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|Case Number:||criminal appeal 177 of 84|
|Parties:||Kariuki v Republic|
|Date Delivered:||25 Jul 1984|
|Court:||Court of Appeal at Nakuru|
|Judge(s):||James Onyiego Nyarangi, Alan Robin Winston Hancox, Alister Arthur Kneller|
|Citation:||Kariuki v Republic eKLR|
|Disclaimer:||The information contained in the above segment is not part of the judicial opinion delivered by the Court. The metadata has been prepared by Kenya Law as a guide in understanding the subject of the judicial opinion. Kenya Law makes no warranties as to the comprehensiveness or accuracy of the information|
REPUBLIC OF KENYA
IN THE COURT OF APPEAL
(Coram: Kneller, JA, Chesoni & Nyarangi, Ag JJA)
CRIMINAL APPEAL NO 51 OF 1984
DANIEL NYAOSO KIAGA………………..…………………………….. APPELLANT
AND REPUBLIC ………………..…………………………………….…….. RESPONDENT
(Appeal from judgment of the High Court of Kenya at Nakuru (Masime, J) dated March 9, 1984 In High Court Criminal Appeal No 384 of 1982) _______________
JUDGMENT OF THE COURT
Daniel Nyaoso Kiaga (hereinafter referred to as “the appellant”) was convicted of robbery contrary to Section 296(1) of the Penal Code and sentenced to seven years’ imprisonment with twenty four strokes. The trial court also ordered the appellant to be repatriated to Uganda on completion of his prison term. On his first appeal, Mr Justice Masime dismissed the appeal against conviction and sentence except for the number of strokes which he reduced to six because of the appellant’s age. This second appeal is on the grounds that the identification parade was rigged; the trial magistrate misdirected himself on point of law and fact; the judgment was against the weight of evidence, the appellant was framed; the sentence is harsh and excessive and the appellant is aged fifty two years.
The case put against the appellant was that, Margaret Wangui Kago owned a matatu Peugeot 404 registration No KLE 123, which she operated during day time and her driver, Josphat Hinga, operated it at night. On the night of December 10, 1981, he was in the Matatu parking area in Nakuru Municipality when the appellant and another man were said to have hired the matatu to take them to Moi Children’s Home at a fare of Shs 20, was alleged, was paid by the appellant before the two men entered the vehicle. The appellant sat on the front passenger seat next to Hinga and the appellant’s companion occupied the back seat. When they reached Moi Children’s Home, the appellant asked Hinga to stop. Hinga said that the stopped the vehicle and switched off the lights, but before he switched off the engine, the man on the rear seat put his arms around the driver’s neck and the appellant lifted his legs and threw him to the back seat. The driver screamed once and the man on the back seat threatened to shoot him if he screamed again, though he never said whether or not the appellant’s companion was armed. The driver released himself from the grip and got out of the vehicle. The complainant said he had properly observed the appellant and noted his appearance with the aid of the light from the street lamps when the two were bargaining the fare. The appellant drove off the vehicle. Hinga reported the robbery to Nakuru Police Station and to Wangui, his employer.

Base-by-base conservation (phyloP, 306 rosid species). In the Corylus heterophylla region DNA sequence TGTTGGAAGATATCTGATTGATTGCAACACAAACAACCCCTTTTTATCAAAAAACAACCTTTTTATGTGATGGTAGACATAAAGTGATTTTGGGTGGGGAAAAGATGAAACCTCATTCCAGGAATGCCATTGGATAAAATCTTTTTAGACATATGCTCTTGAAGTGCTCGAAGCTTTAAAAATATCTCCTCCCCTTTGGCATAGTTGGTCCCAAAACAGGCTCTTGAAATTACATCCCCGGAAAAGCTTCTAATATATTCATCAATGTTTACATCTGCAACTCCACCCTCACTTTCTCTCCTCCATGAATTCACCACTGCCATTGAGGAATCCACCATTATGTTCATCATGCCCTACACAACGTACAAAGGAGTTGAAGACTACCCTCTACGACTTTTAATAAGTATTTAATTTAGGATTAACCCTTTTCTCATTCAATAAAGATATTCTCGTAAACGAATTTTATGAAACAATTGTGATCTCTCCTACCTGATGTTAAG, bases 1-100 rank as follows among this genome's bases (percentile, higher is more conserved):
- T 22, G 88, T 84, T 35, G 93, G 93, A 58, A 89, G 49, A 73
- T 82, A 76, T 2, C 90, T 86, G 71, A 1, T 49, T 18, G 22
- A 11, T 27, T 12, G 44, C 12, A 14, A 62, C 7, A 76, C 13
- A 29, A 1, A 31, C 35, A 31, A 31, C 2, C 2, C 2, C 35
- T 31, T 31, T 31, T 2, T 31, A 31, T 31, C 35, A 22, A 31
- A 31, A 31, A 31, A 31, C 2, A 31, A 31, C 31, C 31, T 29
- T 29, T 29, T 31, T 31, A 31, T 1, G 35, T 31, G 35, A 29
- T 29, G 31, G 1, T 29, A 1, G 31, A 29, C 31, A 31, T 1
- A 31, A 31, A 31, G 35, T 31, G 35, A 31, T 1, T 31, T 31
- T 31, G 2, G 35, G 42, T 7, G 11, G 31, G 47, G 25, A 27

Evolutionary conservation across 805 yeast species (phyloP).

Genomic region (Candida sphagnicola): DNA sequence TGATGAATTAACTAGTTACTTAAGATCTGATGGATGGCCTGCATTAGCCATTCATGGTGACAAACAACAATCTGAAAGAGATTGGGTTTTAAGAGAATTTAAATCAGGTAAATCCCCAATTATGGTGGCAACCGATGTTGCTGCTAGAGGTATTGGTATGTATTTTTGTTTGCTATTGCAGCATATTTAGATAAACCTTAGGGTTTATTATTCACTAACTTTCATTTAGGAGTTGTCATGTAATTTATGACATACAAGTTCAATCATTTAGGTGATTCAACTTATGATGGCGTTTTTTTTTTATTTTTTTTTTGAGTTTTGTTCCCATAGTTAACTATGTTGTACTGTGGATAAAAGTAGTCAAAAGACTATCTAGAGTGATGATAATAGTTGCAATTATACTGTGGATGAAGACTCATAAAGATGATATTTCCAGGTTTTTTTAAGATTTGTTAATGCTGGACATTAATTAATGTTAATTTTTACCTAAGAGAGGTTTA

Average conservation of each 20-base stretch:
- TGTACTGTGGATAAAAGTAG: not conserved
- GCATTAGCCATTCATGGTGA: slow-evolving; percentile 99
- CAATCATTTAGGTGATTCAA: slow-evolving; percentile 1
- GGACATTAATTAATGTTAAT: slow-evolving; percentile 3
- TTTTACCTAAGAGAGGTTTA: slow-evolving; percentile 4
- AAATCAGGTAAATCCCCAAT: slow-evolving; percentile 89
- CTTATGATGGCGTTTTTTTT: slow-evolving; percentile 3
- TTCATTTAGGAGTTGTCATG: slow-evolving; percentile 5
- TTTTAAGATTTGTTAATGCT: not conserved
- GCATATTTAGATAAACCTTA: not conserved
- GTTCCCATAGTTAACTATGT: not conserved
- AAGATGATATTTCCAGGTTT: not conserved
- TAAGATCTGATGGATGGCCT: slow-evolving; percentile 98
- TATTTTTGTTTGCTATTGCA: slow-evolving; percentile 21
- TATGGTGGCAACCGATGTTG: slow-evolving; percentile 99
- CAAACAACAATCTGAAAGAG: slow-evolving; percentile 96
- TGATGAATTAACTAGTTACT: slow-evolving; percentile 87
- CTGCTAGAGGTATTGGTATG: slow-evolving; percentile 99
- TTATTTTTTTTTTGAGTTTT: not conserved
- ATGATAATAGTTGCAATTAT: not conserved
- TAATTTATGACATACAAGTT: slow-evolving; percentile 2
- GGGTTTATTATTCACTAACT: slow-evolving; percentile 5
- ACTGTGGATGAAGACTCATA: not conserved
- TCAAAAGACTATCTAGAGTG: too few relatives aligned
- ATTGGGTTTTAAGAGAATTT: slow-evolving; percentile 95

Hinga, said that when he identified the appellant at an identification parade at Nakuru Police Station on December 23, the appellant said nothing, and, indeed he (appellant) does not dispute that he was not identified by the complainant, but he attacked the manner in which the identification parade was conducted. Hinga said that he identified the appellant by his face and clothes, but denied seeing the appellant thrice when the latter was in the police custody before the parade was held. Inspector Julius Mureithi, who conducted the identification parade confirmed that when Hinga identified the appellant, the latter said nothing. The appellant told Inspector Mureithi that he was not satisfied with the parade but he did not give the reasons for his dissatisfaction. The appellant gave evidence on oath and said that the police displayed him thrice to the complainant before the identification parade was held. He wanted to protest but feared to do so. In cross-examination, the appellant said that he was identified because he was the only one without shoes. It was not suggested to the appellant through cross-examination that it was untrue that Hinga saw him thrice before the former identified him on the parade. Hinga’s evidence was that, apart from the face, he identified the appellant from the clothes he wore on the night of the robbery, which he described as a blue shirt and brown trouser. George Njoroge Kamau, another prosecution witness who said he saw the appellant at the Nakuru Matatu stand on the night of the robbery and identified him on December 23, told the Court that on the night of December 10, the appellant was wearing a red jacket, not spoken of by Hinga. Kamau said he observed the appellant well because the latter entered Kamau’s matatu and paid Shs 20 but did not use Kamau’s matatu because it failed to start. When the appellant’s left Kamau’s vehicle, he did not demand a refund of the Shs 20 yet when he went to Hinga, he bargained for the fare to be lowered to Shs 15. Hinga in his own evidence said that he talked in the appellant’s companion for a couple of minutes fixing the fare before the companion went to call the appellant, yet Hinga told the Court that he observed the appellant under street lighting when they were bargaining the far. In cross-examination at the trial, the appellant put it to Hinga that he saw the appellant thrice in police custody before the parade was held. Yet another prosecution witness, Julius Gichohi, a taxi driver, told the Court that he agreed to take the appellant and his companion to Moi Children’s Home at Shs 15, but the two went to Miringa Bar and when they came out they went to Kamau’s vehicle, Gichohi who identified the appellant on December 23, said that the appellant was wearing a shortsleeved T-Shirt.